Worcestershire Record No. 24 April 2008 p. 15


John Partridge

I recently got to wondering whether any of the new mapping systems on the web, such as Google Maps, could be of any use, for WBRC in particular.

I discovered that, if you have a web-site available, you can use both Google Maps and OS OpenSpace, without charge, for non-commercial use.

I tried the Ordnance Survey version first, since it uses OS Grid References, whereas Google Maps use latitude and longitude.

The result of this can be found on our web site, where I have tried to produce an interactive guide to Grid References, starting with 4-figure, and moving on through 6- and 8-figure. Unfortunately, OS are not using their 1:25 000 maps for the ‘zoomed-in’ presentations, which means that most of our countryside shows up as empty space, since the field boundaries are not shown. However, it is good enough for 6-figure references from the 1:50 000 maps, and 8-figure references from urban areas, since individual buildings are shown.

Google Maps do not use OS mapping, at far as can be seen, but they do have satellite mapping, which not only shows up field boundaries, but also individual trees in some landscapes – an ideal choice for displaying the Ancient Tree records. The library of examples that is available is also far superior to anything yet produced by OS.

My attempts at mapping the Ancient Trees can also be found on the web site. I have not given any links here, since I shall probably change them as things develop, but you can just go to the home page at www.wbrc.org.uk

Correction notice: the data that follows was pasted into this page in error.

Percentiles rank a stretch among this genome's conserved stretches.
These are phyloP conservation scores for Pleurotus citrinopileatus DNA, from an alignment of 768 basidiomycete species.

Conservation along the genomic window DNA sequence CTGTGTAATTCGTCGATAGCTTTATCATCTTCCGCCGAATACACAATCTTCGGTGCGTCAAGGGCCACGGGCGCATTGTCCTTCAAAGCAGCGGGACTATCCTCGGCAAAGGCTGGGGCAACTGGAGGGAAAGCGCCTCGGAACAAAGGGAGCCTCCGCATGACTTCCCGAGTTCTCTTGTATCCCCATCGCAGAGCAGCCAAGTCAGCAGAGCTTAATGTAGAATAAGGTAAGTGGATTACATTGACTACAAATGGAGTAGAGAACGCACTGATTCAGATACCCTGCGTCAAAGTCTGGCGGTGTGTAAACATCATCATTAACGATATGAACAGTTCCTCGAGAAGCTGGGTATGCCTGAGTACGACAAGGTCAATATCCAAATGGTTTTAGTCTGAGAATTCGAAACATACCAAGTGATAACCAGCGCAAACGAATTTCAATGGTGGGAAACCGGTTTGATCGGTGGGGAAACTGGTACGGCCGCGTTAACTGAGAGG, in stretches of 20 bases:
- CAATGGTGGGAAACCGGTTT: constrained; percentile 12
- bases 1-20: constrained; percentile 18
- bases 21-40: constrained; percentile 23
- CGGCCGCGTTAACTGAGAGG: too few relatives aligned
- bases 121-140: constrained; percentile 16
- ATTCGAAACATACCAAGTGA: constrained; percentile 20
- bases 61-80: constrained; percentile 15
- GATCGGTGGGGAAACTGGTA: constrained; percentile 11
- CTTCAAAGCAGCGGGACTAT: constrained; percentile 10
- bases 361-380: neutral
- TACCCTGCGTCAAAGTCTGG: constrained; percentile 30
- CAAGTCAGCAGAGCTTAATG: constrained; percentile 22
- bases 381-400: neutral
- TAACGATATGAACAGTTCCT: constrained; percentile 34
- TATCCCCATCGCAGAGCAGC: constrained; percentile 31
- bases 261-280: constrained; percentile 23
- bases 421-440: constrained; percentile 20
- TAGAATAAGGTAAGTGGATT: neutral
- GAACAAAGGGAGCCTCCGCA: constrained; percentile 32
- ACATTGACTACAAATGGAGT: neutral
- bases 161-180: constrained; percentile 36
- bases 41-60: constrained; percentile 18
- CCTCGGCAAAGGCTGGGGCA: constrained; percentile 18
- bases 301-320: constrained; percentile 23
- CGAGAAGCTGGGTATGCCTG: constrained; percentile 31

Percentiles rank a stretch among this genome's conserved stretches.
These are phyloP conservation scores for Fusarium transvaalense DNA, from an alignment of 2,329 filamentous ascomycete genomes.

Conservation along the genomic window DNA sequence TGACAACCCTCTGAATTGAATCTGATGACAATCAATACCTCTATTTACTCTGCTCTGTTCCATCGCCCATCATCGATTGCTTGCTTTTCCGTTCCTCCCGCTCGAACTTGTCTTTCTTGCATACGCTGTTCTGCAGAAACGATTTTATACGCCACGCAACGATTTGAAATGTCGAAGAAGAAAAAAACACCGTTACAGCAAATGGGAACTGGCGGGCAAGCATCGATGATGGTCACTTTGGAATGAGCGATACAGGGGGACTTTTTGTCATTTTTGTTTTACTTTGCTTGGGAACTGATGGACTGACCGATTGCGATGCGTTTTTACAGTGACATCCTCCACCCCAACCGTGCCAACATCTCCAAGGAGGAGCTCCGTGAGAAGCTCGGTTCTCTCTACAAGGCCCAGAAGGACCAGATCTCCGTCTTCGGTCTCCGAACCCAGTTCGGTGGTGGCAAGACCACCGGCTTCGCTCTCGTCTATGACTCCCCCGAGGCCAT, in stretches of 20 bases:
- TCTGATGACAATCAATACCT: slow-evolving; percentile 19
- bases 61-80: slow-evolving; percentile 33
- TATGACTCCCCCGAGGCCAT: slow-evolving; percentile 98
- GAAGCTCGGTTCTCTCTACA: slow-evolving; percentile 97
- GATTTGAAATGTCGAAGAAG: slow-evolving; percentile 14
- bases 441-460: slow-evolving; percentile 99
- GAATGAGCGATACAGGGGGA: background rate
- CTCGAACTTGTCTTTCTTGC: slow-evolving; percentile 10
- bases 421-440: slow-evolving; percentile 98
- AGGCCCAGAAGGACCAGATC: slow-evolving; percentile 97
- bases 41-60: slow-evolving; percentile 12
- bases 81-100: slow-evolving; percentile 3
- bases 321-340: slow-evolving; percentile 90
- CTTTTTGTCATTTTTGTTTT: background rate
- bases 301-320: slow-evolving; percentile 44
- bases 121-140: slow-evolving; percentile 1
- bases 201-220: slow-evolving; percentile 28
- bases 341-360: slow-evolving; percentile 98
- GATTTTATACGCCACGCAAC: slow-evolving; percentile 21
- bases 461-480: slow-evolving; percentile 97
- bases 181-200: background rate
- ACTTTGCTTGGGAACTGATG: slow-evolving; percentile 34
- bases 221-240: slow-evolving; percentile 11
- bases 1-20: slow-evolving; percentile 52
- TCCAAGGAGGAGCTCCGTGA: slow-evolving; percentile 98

You may find this slow. It is probably only useable on broadband, since there is a lot of information travelling around, from your computer, to our web-site, and to the Google Map web-site and back to your computer.

I would be very pleased to have comments on the wording for both the Grid Reference guide, and for the Ancient Tree mapping, since both need to present information in an easily digestible form.

Also on the our web site I have given a link to a very nice site that has Google Maps and OS Open Space side by side. This enables you to locate points quite easily, and to get a Grid Reference off the screen. Unfortunately, it doesn’t start off in Worcestershire, so you have to do a bit of zooming out, dragging, and zooming back in again, but it is worth it. (Since this article was printed you can now search for places and postcodes)

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